The Holocaust challenges all peoples and nations—and people of faith in particular—to stand against genocide, bigotry and racism wherever they occur.
Mindful of this challenge, Seattle University Campus Ministry and the School of Theology and Ministry convene an annual Holocaust and Genocide Remembrance Day Commemoration as both a reminder of past horrors and a call to action to prevent future tragedies.
In a program organized by the School of Theology and Ministry and Campus Ministry, Seattle University will observe International Holocaust Commemoration Day on Monday, January 27th in the Chapel of St. Ignatius, from 7 – 8:30 pm with a speaker, a ceremony of remembrance and a call to action. The program is free and open to the public.
For a number of years, Seattle University’s observance was held on or near Yom HaShoah, which is Hebrew for “Day of the Catastrophe”.
Yom HaShoah marks the anniversary of the Jewish Warsaw ghetto uprising against the Nazis. Yom HaShoah occurs on 27th day of the Hebrew month of Nisan, which falls in April or May of the Gregorian calendar. Many Jewish groups around the world, and particularly in Israel, observe Yom Hashoah as a day of mourning and remembrance for all Holocaust victims. Respectfully following their lead, the United States Congress established the Days of Remembrance as our nation’s annual commemoration of the Holocaust. The Days of Remembrance run from the Sunday before Holocaust Remembrance Day (Yom Hashoah) through the following Sunday.
To avoid the proliferation of events in the community on Yom HaShoah, Seattle University now commemorates the Holocaust on or near January 27th, which is International Day of Commemoration in Memory of the Victims of the Holocaust as designated by the United Nations.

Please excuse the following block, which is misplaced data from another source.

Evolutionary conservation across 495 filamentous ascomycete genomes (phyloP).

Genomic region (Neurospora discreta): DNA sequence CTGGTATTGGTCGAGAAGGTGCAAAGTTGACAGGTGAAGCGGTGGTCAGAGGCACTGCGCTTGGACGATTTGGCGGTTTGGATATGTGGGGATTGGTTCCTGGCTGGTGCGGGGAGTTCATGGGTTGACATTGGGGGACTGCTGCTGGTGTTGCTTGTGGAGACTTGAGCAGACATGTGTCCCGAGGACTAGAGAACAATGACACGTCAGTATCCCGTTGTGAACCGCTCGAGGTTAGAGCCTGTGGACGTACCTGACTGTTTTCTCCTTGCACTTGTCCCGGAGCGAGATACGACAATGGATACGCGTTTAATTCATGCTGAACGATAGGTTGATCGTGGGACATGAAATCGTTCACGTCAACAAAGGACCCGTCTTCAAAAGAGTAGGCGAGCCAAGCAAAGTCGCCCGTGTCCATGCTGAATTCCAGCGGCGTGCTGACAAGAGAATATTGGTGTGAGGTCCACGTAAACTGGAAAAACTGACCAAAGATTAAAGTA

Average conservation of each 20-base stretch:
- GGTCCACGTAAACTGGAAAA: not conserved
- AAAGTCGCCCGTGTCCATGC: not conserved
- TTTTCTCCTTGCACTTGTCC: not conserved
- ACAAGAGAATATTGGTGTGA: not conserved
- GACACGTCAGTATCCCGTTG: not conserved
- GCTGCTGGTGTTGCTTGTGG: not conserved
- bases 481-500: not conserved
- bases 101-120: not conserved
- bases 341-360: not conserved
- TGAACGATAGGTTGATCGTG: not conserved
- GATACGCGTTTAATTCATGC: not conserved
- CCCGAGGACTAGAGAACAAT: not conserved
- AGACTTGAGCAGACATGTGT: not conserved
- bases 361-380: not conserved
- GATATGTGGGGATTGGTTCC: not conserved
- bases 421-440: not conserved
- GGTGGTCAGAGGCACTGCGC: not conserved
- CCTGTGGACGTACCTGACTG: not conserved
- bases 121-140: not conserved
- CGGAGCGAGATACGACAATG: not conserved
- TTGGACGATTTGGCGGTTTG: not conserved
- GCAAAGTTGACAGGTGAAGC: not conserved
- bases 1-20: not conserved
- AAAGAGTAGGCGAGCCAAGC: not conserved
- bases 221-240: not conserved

January 27th was the day in 1945 when the Soviet troops liberated the Nazi concentration and death camp Auschwitz-Birkenau in Poland. Auschwitz-Birkenau, near Oświęcim, Poland, was one of the most notorious Nazi death camps. More than one million people died in Auschwitz-Birkenau before Soviet troops liberated it. The name “Auschwitz” is almost synonymous with the Holocaust.
On January 24, 2005, the UN General Assembly marked the 60th anniversary of the liberation of the Nazi concentration camps. On November 1, 2005, the Assembly adopted a resolution designating January 27th as the International Day of Commemoration in Memory of the Victims of the Holocaust. On this annual day of commemoration, every member state of the UN has an obligation to honor the victims of the Nazi era and to develop educational programs to help prevent future genocides.